How to Maintain a Clean Email List

As a business targeting success, your work doesn’t end in acquiring email addresses and devising your Unsubscribe and opt-out process. There are a couple of things you would want to ensure are happening in order to keep a clean list and keep running a successful email marketing campaign. It is highly advisable, for instance, to use email validation services to determine validity and metadata information about email addresses.

Here are some steps to take to manage and keep your email list in its healthiest, fittest shape possible.

Here’s a fact: email addresses eventually atrophy or go bad over time, no matter how much monitoring or checking you do. Email users may either abandon an email account (until inbox becomes too full to receive any more message) or shut it down for good Email1and1. This is why a “bounce” happens – an email that you attempted to send bounces back and remains undeliverable.

More bounces means more impact on your sender reputation, since most service providers believe that responsible email senders delete bad addresses from their lists on a regular basis. As it is, spammers usually have high bounce rates. Would you want to be associated with spam practice or have bounced or bad addresses regularly removed from your database?

It is suggested that you do not remove email addresses as soon as they bounce ounce, because, for example, what if it’s just temporary technical failure on the part of the service provider? You may keep your email list clean by having a threshold of three to five bounces before removing it from your database. Track undeliverable addresses and make sure that they are removed from your email list, too.

Use a web-based email address checker: it has flags that provide detail beyond whether or not an email can get past a server. Through this, marketers like you get the kind of information they need to reduce bounce rates and improve open rates in their campaigns. To verify an email address also means protecting yourself against getting blacklisted by email messengers.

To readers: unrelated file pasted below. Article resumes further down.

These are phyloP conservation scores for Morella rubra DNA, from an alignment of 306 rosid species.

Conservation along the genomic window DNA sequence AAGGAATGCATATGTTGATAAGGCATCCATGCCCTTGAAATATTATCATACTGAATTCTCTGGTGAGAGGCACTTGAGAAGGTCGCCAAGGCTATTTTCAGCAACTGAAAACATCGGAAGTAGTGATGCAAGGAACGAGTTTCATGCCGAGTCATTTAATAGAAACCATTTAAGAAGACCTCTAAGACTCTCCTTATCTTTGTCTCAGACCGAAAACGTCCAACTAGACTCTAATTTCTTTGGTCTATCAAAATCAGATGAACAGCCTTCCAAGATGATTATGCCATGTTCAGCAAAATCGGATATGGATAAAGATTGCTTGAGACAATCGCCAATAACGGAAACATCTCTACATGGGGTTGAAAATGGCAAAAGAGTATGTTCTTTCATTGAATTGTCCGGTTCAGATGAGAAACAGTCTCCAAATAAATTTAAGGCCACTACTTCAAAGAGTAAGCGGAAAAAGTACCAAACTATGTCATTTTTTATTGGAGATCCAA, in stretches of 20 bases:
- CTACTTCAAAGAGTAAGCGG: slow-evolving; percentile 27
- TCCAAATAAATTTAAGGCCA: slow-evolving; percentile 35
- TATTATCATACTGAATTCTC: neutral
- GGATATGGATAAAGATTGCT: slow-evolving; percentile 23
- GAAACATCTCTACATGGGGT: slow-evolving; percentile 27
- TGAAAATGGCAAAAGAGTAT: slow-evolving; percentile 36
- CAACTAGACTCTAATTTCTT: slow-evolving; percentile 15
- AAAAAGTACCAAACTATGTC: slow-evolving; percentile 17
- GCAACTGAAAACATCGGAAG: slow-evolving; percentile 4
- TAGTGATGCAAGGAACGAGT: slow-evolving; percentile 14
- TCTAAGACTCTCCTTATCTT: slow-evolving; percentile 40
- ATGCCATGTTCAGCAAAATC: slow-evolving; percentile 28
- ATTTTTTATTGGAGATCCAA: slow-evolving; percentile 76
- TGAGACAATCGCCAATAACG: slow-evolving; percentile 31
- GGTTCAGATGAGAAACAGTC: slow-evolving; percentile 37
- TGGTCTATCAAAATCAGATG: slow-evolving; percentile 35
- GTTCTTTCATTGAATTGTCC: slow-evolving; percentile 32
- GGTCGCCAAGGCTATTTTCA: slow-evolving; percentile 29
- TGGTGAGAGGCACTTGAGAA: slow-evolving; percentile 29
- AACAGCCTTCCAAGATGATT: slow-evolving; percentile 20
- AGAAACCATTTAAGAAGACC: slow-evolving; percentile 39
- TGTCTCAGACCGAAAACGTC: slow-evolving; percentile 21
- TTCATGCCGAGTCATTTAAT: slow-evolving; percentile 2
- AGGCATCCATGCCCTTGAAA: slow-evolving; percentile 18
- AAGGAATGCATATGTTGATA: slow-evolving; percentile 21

Many email marketers simply continue sending to their email lists even if many users have not opened a single email in months. You don’t really lose money here, but this scenario impacts your sender reputation score as determined by email service providers. What can you do to address this problem and avoid landing in the spam box for a segment of low-activity email users?

You have to know what is considered “low activity” usage. An active user may be one who opens one email a month (if you send weekly newsletters) or someone who opens an email every three months (if you send monthly newsletters). There is really no metric that you can apply here, which means you should use your own judgment.

Query all of the email addresses that do not meet your ideal criteria for your email database and place them on a separate list. This isn’t to ignore them; you just want to limit your frequency of emails to them. You should also identify those who may be looking at your email but not registering as an opened email due to images that don’t load or those who are forever on a preview-pane view.

Email everyone on your low email usage list and inform them that you are doing regular email maintenance. Ask them if they are still interested to receive your mails (of course with a call-to-action to continue subscription), and if they are, provide a confirmation link or an email address where they can complete steps to return to your main email list.

“This email and the documents accompanying this email contain information which may be confidential or privileged and exempt from disclosure under applicable law.” Many get emails with disclaimers and warnings that begin like this. When you see this kind of notice at the bottom of an email, what should you do? I think in most cases, you can safely ignore such disclaimers and warnings, and just use common sense.

Such warnings and disclaimers usually continue with text like this: “The information is intended to be for the use of the individual or entity named on this transmission. If you are not the intended recipient, be aware that any disclosure, copying, distribution or use of the contents of this information is without authorization and is prohibited. If you have received this email in error, please notify us immediately.”

This article is my opinion, and not legal advice. I am a judgment broker, not a lawyer. If you ever need any legal advice or a strategy to use, please contact a lawyer. Emails sent to you that have disclaimers and warnings are not contracts, because contracts are not unilateral. Both sides must agree to the terms of contracts, and usually consideration must be specified for both sides. When someone (only) sends you an email, that does not usually obligate you, except to perhaps admit you received the email.

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